The majority of David O. Russell's most recent picture, "Amsterdam," zigs and zags, racing here and there but also whirling in place. It's a beautiful historical piece, a screwball imitation of the 1930s featuring mugging actors who charm and beguile as they chase down a mystery, play detective, and fall over their feet. Russell's strategy appears to be for the reader not to pay too much attention to the smaller details as the protagonists traverse a global conspiracy.
This movie, like all of Russell's previous works, is a combination of loosey-goosey and high-strung. At its core are three American buddies who met in Europe during World War I, established a deep relationship, and, as seen in a long flashback, lived in Amsterdam, where they healed (more or less) from the war and played bohemians until reality called them back home. After a dozen or so years and some personal turmoil, the three had settled into their various lifestyles in 1933. Then, Taylor Swift comes wearing a fashionable hat and red-alarm lipstick, scattering everyone and everything.
David O. Russell's films have earned a couple of the stars of Academy Award nominations, so it's no surprise that Christian Bale and Robert De Niro reunited for a new film with the always intriguing film creator. Russell's new film feels stagey (due to a lot of dialogue) and dated, moving at a snail's pace. On the plus side, the actors in the film all look fantastic thanks to excellent production design, beautifully designed costumes, attractive hairstyles, and sharp cinematography. On the other hand, the story does not do the actors and filmmakers justice and is a plot we've seen before, only better.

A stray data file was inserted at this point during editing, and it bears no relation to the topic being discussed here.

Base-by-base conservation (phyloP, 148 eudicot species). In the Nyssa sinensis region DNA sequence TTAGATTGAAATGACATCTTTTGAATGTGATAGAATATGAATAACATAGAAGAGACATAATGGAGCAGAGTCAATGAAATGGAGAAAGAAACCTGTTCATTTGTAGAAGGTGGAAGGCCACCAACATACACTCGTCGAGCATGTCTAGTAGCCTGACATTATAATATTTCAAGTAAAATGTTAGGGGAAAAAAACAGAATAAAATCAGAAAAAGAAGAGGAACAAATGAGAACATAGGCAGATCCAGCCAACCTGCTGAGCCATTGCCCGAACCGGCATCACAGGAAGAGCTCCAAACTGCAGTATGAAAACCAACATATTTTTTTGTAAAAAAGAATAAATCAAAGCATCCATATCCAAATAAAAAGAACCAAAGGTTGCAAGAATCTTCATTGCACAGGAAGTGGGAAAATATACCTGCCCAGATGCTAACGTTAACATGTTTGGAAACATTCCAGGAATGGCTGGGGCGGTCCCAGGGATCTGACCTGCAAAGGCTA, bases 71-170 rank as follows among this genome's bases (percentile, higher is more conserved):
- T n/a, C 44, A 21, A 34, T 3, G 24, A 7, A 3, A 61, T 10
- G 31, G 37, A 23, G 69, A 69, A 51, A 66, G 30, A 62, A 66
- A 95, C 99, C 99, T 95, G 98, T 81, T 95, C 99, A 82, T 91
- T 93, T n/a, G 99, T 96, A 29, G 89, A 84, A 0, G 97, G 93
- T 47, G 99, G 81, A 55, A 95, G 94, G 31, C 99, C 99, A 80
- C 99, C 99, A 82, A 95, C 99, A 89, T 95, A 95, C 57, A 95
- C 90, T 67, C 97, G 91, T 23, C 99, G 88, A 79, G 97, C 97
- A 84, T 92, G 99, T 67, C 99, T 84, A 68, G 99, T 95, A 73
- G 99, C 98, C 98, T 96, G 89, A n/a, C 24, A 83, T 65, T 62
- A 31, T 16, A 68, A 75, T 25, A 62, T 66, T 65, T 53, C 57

"Amsterdam" swings from 1933 to 1918 as it develops backstories and romantic relationships. The movie follows the misadventures of best friends Burt Berendsen (Christian Bale), a rough-spoken but warm-hearted surgeon, and Harold Woodman (John David Washington), a wooden lawyer, primarily in 1933 with extended flashbacks to World War I and the years immediately following. It is a film in which no one appears to answer a straight question, brutal autopsy are done on camera followed by whimsically sung songs, and the narrative attempts profundity by stating that people "follow the wrong God home."
In the "present" plot, the best friends become entangled in a conspiracy involving the inexplicable death of their old World War I commander-turned-senator Bill Meekins, which is staged by unknown malcontents who frame the best friends for murder. Valerie, Harold's "one that got away," is reunited with them as a result of their attempts to expose the scheme and establish their innocence by identifying these culprits (Margot Robbie).